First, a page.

Perhaps the biggest issue when it comes to Insulation is the need to improve the transparency of the counting process and remove the insistence that only Zec is entitled to publish results.

In most countries, results are released as they come in, and this, in Zimbabwe, comes when the V11 is signed off at a polling station by all the relevant parties and is posted outside the polling station. Since this is now public – and legally public – there can be no possible reason that political parties, civic organisations, and the press should be entitled to collate these

results and publish the results themselves. This avoids accusations about rigging, creates confidence in the electoral management body, and increases the likelihood that losing parties will accept the outcome; in fact, such a process frequently leads to political parties and candidates conceding elections, even before the final results are available, since the evidence of loss is apparent to all. The comparison with Kenya in its last election showed how how different can be the process.

It is evident from all the discussions that there are significant problems with insulation and that none of these have been sufficiently addressed. As was pointed out by one presenter, there is little evidence that the recommendations by local and international observers have been taken on board by either Zec or the government. This raises the important role of election observation.

The importance of election observation emerged throughout the Dialogues but given special attention in one Dialogue. Of importance was the role assigned to observation given by organisations such as the African Union and Sadc, but also by most reputable observer groups, all of which have comprehensive procedures for observation. However, it was pointed out repeatedly that the role of domestic observers is crucial for the effectiveness of outside observers since few of the latter can provide the breadth of cover or the extended time that can domestic observers. In this regard, frequent comment was made about the probability that the Private Voluntary Organisations Act will seriously impede domestic observation through the burdensome conditions imposed on NGOs. With weak and handicapped domestic observation, international observation will become weaker too. A serious question here is whether international observation should take place at all if it is evident that there can be no credible domestic process.


Integrity, as briefly explained above, mostly refers to the conduct of the electoral management body, the Zimbabwe Electoral Commission (Zec). The lack of Integrity of Zec was raised continuously in the Dialogues. It was a major concern from the very first Dialogue in August 2022, as the discussants pointed out the following:

• The lack of independence in Zec remains a significant concern. There were frequent references to the apparently partisan affiliation of some of the commissioners, and to the presence of staff who have unclear affiliation to the military.

• Voter registration remains a concern, both because of the low uptake by citizens and the difficulties in getting identity documents.

• The non-availability of the voters’ roll, and the impeding of independent audits remains a problem as in the past.

• Voter education remains constrained and unduly controlled.

It was evident in the subsequent Dialogues that little had changed in the following eight months. Whilst there was rhetoric from Zec about increasing voters’ registration, no-one in the Dialogues was in agreement. The continual perspective was that Zec was partisan and unaccountable. Concerns were raised about the composition of Zec, its lack of transparency and accountability, the continued bias in registration, and the issues around the accessing and independent auditing of the voters’ roll.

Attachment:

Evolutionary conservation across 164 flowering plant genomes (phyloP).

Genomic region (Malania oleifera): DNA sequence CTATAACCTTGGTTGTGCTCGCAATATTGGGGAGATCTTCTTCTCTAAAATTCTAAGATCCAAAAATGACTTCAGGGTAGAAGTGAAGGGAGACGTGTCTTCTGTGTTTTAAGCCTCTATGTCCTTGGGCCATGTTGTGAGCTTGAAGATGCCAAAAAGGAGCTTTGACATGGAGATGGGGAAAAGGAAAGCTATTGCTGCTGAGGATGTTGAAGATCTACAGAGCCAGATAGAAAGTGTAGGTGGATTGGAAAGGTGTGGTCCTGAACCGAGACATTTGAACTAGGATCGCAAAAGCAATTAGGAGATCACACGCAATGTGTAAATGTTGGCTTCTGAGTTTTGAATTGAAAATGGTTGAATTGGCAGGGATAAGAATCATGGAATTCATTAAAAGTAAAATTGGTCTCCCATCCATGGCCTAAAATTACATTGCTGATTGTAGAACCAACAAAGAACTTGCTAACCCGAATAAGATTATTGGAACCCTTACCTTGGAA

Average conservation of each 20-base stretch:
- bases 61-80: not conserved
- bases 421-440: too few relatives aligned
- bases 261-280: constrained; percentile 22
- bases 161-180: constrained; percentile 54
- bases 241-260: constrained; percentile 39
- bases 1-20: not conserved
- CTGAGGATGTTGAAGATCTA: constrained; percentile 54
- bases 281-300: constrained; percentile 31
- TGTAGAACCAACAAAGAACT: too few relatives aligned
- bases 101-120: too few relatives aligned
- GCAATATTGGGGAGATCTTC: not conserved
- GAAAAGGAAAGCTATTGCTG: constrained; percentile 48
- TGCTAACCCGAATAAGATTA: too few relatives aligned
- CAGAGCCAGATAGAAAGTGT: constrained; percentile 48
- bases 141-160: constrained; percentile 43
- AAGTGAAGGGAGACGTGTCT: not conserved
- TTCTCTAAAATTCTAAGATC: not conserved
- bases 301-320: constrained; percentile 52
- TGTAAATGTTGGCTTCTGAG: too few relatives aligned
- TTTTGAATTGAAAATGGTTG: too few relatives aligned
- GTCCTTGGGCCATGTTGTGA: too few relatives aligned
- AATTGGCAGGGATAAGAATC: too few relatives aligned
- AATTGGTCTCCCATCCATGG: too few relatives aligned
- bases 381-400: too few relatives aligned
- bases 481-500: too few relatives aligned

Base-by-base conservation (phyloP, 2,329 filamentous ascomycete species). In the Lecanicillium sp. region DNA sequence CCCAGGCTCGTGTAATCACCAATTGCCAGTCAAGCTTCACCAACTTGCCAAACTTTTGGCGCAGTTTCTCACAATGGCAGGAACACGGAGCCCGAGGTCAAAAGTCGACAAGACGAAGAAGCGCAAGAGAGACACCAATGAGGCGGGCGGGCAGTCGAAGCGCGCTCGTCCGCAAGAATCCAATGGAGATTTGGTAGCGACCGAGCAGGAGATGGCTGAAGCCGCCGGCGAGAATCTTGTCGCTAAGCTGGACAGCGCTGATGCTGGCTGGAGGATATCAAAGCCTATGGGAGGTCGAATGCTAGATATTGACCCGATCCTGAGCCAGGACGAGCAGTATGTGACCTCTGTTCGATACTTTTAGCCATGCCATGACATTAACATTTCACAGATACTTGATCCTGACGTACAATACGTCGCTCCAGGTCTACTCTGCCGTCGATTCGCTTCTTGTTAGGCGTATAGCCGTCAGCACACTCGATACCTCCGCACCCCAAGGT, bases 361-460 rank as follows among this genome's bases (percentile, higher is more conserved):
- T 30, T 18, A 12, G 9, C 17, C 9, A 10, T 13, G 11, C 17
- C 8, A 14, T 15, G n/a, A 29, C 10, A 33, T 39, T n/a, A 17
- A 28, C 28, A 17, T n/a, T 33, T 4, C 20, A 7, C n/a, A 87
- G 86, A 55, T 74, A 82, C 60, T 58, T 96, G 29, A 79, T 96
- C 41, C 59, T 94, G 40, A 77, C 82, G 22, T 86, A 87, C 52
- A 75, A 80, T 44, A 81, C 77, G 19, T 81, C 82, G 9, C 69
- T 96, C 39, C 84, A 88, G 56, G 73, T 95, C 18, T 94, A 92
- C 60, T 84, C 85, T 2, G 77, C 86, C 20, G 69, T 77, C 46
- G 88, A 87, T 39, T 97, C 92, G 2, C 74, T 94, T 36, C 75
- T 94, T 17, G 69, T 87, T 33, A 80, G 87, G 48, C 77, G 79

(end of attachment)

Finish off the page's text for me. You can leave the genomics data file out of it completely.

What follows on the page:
As for registration itself, it was evident that the major impediment to registration lies in the difficulties in obtaining identity documents. Although not under the control of Zec, access to IDs is under the control of the government through the Office of the Registrar-General, and there is little evidence that this office is making a strong effort to ensure that citizens are able to register through making such access easy. There is the recent disclosure that 21% of the youth do not have IDs. According to the Zimbabwe National Statistical Agency (ZimStat), 951 994 young persons between the ages of 16 and 34 years do not have IDs.16 A responsible electoral management body would provide extreme pressure, through the government, on the Registrar-General’s office to ensure that the requirements of the Constitution – that it made be made easy to register in order to vote – were complied with.

The biggest complaints about the Integrity of Zec emerged in the two examinations of delimitation. In the first Dialogue in October 2022, and the comparison with Kenya, the best practices for delimitation were canvassed, and an expert keynote presentation by Staffan Darnolf outlined the basis upon which Kenya has approached this. The Kenyan process was based on five principles:

1. Impartiality: The boundary authority should be a nonpartisan, independent, and professional body.

2. Equality: The populations of constituencies should be as equal as possible to provide voters with equality of voting strength.

3. Representativeness: Constituencies should be drawn taking into account cohesive communities, defined by such factors as administrative boundaries, geographic features, and communities of interest.

4. Non-discrimination: The delimitation process should be devoid of electoral boundary manipulation that discriminates against voters on account of race, colour, language, religion, or related status; and

5. Transparency: The delimitation process should as transparent and accessible to the public as possible.